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Force Generation of KIF1C Is Impaired by Pathogenic Mutations

25 Pages Posted: 4 Apr 2022 Publication Status: Published

See all articles by Nida Siddiqui

Nida Siddiqui

University of Warwick - Centre for Mechanochemical Cell Biology & Division of Biomedical Sciences

Daniel Roth

University of Warwick - Centre for Mechanochemical Cell Biology & Division of Biomedical Sciences

Algirdas Toleikis

University of Warwick - Centre for Mechanochemical Cell Biology & Division of Biomedical Sciences

Alexander J. Zwetsloot

University of Warwick - Centre for Mechanochemical Cell Biology & Division of Biomedical Sciences

Robert A. Cross

University of Warwick - Centre for Mechanochemical Cell Biology & Division of Biomedical Sciences

Anne Straube

University of Warwick - Centre for Mechanochemical Cell Biology & Division of Biomedical Sciences

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Abstract

Intracellular transport is essential for neuronal function and survival. The most effective plus end-directed neuronal transporter is the kinesin-3 KIF1C, which transports large secretory vesicles and endosomes. Mutations in KIF1C cause hereditary spastic paraplegia and cerebellar dysfunction in human patients. In contrast to other kinesin-3s, KIF1C is a stable dimer and a highly processive motor in its native state. Here we establish a baseline for the single molecule mechanics of Kif1C. We show that full length KIF1C molecules can processively step against the load of an optical trap and reach average stall forces of 3.7 pN. Compared to kinesin-1, KIF1C has a higher propensity to slip backwards under load, which results in a lower maximal single molecule force. However, KIF1C remains attached to the microtubule while slipping backwards and re-engages quickly consistent with its super-processivity. Two pathogenic mutations P176L and R169W that cause hereditary spastic paraplegia in humans maintain fast, processive single molecule motility in vitro, but with decreased run length and slightly increased unloaded velocity compared to the wildtype motor. Under load in an optical trap, force generation by these mutants is severely reduced. In cells, the same mutants are impaired in producing sufficient force to efficiently relocate organelles. Our results show how its mechanics supports KIF1C’s role as an intracellular transporter and explain how pathogenic mutations at the microtubule-binding interface of KIF1C impair the cellular function of these long-distance transporters and result in neuronal disease.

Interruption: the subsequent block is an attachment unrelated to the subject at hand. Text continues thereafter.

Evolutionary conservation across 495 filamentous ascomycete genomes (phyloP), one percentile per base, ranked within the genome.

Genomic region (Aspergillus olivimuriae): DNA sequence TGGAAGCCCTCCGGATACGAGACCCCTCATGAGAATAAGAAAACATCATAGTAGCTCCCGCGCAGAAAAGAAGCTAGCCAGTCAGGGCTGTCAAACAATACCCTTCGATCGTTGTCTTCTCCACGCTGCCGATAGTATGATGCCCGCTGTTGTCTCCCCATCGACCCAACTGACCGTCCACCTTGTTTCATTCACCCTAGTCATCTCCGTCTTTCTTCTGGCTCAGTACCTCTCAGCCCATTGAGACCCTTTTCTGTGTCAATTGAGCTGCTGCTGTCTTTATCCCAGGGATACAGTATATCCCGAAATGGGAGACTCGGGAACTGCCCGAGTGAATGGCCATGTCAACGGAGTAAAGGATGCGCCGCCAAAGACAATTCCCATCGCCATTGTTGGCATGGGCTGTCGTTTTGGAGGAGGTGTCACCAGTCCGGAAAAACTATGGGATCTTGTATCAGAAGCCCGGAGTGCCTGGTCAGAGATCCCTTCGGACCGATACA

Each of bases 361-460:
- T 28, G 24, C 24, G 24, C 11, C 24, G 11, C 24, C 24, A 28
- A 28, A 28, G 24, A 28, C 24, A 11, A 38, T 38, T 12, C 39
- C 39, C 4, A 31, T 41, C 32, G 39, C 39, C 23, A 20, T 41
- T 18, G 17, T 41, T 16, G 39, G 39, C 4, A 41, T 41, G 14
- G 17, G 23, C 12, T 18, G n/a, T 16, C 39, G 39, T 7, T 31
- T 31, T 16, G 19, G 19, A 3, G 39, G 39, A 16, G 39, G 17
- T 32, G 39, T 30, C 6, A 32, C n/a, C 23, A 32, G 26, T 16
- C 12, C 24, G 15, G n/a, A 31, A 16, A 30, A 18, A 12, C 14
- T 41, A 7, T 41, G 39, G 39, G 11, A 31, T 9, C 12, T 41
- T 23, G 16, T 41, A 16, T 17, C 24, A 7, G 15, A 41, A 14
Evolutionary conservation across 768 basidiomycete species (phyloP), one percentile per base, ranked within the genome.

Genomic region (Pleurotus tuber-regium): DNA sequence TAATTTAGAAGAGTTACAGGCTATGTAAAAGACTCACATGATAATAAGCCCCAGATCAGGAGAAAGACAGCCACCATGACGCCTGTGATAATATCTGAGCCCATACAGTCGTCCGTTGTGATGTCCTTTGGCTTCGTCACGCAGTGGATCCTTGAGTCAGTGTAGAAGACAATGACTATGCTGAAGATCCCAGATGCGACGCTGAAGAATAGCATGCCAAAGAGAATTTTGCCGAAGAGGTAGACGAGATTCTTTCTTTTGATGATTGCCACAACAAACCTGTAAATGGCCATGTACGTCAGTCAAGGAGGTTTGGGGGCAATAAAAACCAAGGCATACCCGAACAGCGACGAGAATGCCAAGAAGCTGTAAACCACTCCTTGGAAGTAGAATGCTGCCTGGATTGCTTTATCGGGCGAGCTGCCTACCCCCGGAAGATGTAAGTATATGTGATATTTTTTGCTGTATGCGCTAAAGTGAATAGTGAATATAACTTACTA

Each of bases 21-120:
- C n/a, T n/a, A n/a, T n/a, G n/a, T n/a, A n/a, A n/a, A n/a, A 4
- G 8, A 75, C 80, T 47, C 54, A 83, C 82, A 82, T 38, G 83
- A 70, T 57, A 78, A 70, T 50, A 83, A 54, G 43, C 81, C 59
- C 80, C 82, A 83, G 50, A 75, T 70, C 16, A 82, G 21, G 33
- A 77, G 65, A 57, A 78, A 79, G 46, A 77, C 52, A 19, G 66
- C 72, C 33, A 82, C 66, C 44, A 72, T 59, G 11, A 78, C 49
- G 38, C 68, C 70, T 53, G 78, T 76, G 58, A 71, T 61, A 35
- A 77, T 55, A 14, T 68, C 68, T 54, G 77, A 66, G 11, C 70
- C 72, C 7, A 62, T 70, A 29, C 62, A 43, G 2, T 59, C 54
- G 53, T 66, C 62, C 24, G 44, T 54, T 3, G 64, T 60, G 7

Keywords: molecular motor, kinesin, KIF1C, optical trap, hereditary spastic paraplegia, intracellular transport, single molecule force, microtubule binding, kinesin-3

Suggested Citation

Siddiqui, Nida and Roth, Daniel and Toleikis, Algirdas and Zwetsloot, Alexander J. and Cross, Robert A. and Straube, Anne, Force Generation of KIF1C Is Impaired by Pathogenic Mutations. Available at SSRN: https://ssrn.com/abstract=4075230 or http://dx.doi.org/10.2139/ssrn.4075230
This version of the paper has not been formally peer reviewed.

Nida Siddiqui

University of Warwick - Centre for Mechanochemical Cell Biology & Division of Biomedical Sciences

Coventry
United Kingdom

Daniel Roth

University of Warwick - Centre for Mechanochemical Cell Biology & Division of Biomedical Sciences

Coventry
United Kingdom

Algirdas Toleikis

University of Warwick - Centre for Mechanochemical Cell Biology & Division of Biomedical Sciences

Coventry
United Kingdom

Alexander J. Zwetsloot

University of Warwick - Centre for Mechanochemical Cell Biology & Division of Biomedical Sciences

Coventry
United Kingdom

Robert A. Cross

University of Warwick - Centre for Mechanochemical Cell Biology & Division of Biomedical Sciences

Coventry
United Kingdom

Anne Straube (Contact Author)

University of Warwick - Centre for Mechanochemical Cell Biology & Division of Biomedical Sciences ( email )

Coventry
United Kingdom

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